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The Race is On in the High Interest Savings Game

I had a laugh this morning when I scanned my banking transactions and saw a credit of $0.01. The transaction description read Interest Paid. This is common, of course, as average savings account APY totals just 0.09%.

As fintechs seek to gain consumers’ trust, attention, and their deposits, some have launched high interest earning accounts to lure them in. Plenty of banks already offer such accounts, and now fintechs have decided its time to follow suit. Here’s a run-down of the players in the game thus far:


  • Launched in 2013
  • Checking product launched September 2019
  • APY: 2.28% on savings, 1% on checking
  • The fine print: MaxMyInterest was one of the first fintechs to start playing the high interest savings game, and built its entire business model around the concept. Membership for either savings, checking or both costs 8 basis points per year. Accountholders with balances over $10,000 will be reimbursed for up to $200 per year by Max’s banking partner, Radius Bank. Outside of the membership fee there are no fees and no minimum balance requirements.


  • Launched September 2018
  • APY: 2.02%
  • The fine print: Requires a minimum balance of $2,000


  • Launched February 2019
  • APY: 2.57% at launch, currently 2.07%
  • The fine print: After the Federal Reserve cut its benchmark rate twice WealthFront dropped the APY to 2.32% and then again to 2.07%. The account minimum is $1 and Wealthfront does not charge monthly fees.

T-Mobile in partnership with Bank Mobile

  • Launched April 2019
  • APY: 4%
  • The fine print: Accounts with balances up to $3,000 earn 4% APY, accounts with balances over that threshold earn 1% APY. There are no fees or minimum balance requirements but account holders must deposit at least $200 per month into the account to earn 4% APY.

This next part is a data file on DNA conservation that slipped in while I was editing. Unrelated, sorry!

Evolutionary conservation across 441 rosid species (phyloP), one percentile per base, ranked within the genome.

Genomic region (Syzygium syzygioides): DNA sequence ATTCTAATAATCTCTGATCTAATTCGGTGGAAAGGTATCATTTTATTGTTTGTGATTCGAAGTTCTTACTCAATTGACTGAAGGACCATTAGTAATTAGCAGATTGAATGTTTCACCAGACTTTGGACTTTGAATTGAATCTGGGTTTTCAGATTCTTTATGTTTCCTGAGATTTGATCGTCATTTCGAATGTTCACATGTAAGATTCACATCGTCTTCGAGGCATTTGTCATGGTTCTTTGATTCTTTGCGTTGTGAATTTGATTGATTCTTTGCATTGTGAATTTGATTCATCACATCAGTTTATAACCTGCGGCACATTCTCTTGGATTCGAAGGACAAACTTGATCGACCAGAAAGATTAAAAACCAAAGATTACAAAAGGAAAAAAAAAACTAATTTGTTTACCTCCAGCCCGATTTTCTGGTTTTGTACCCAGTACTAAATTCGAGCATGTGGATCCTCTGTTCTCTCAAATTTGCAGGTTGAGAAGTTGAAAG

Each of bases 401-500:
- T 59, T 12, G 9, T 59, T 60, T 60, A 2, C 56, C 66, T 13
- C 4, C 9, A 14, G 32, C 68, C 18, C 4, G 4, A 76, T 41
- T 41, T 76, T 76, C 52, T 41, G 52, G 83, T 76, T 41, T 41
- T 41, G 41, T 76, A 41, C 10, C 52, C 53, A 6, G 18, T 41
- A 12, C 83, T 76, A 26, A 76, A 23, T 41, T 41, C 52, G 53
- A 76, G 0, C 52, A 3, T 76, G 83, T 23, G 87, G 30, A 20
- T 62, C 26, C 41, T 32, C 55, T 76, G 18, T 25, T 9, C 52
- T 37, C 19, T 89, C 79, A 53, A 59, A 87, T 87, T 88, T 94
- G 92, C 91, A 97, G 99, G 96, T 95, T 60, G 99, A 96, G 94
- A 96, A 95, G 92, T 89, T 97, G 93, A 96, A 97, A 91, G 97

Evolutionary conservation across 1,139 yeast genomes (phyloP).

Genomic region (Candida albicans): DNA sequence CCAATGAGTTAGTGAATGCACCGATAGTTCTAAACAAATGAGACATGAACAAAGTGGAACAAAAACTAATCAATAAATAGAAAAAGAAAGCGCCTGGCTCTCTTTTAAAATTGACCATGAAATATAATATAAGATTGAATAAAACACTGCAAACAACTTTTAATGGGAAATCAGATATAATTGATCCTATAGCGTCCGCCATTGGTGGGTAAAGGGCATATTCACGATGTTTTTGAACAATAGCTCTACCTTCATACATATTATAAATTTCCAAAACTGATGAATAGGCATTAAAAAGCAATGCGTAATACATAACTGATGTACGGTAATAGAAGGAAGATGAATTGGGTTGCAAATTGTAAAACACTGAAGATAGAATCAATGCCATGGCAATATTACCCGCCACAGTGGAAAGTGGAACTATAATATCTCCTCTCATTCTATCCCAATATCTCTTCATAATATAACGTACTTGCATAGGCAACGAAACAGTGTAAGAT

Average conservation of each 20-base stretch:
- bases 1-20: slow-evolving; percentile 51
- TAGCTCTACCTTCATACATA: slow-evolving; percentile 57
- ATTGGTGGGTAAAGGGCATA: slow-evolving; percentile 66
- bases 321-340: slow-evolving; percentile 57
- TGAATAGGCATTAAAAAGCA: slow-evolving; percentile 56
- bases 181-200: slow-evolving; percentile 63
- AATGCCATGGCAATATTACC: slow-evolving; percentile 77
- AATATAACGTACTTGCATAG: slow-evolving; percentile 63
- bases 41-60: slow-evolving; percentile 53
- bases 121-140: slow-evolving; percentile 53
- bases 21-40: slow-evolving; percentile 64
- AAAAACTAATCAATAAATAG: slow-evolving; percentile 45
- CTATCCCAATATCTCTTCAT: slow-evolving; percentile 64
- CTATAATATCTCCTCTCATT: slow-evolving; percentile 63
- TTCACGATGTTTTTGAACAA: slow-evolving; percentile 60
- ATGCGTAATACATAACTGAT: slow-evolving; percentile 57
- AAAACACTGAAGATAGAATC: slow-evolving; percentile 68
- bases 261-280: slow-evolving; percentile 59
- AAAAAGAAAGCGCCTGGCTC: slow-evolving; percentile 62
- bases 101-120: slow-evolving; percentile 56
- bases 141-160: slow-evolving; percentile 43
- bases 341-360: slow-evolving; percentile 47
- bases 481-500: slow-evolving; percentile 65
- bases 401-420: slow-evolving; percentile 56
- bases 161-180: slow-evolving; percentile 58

• Launched July 2019
  • APY: 2.69% at launch, currently 1.79%
  • The fine print: When Betterment launched the account in July, it advertised that users could earn up to 2.69% APY until the end of this year, after which will drop to 2.43%. The company also noted that the interest is subject to change, which it did– two week after launch. The company dropped its APY to 1.79% in response to the Federal Reserve dropping the benchmark rate. Users who sign up for the company’s debit card can earn 2.04%. The account has a minimum balance of $10 and does not charge monthly fees.

Green Dot

  • Launched August 2019
  • APY: 3%
  • The fine print: Interest, which is paid on a maximum of $10,000, is held in a separate account that the consumer is unable to access until the account anniversary. The high yield savings accounts must be opened in tandem with Green Dot’s Unlimited Cash Back account, which pays customers a 3% cash-back bonus on all online and in-app purchases. The account charges a $7.95 monthly fee if consumer’s purchases (excluding mobile bill payments, ATM withdrawals, and ACH transactions) are less than $1,000.


  • Launched October 2019
  • APY: 1.25%
  • The fine print: Coinbase’s offering is set up as a rewards structure, not as an interest earning account. U.S.-based Coinbase customers earn a 1.25% APY reward on the amount of USD Coin (USDC) they hold in Coinbase. The reward is paid out in USDC, not U.S. currency. The offer is not available to accountholders in New York.

Credit Karma

  • Launched October 2019
  • APY: 2.03%
  • The fine print: There are no fees and no minimum balance requirements. A maximum balance of $5,000,000 and transfer limits apply.


  • Launched October 2019
  • APY: 2.05%
  • The fine print: The percentage is paid as a part of Robinhood’s Cash Management offering, a program that moves users’ uninvested cash to partner banks.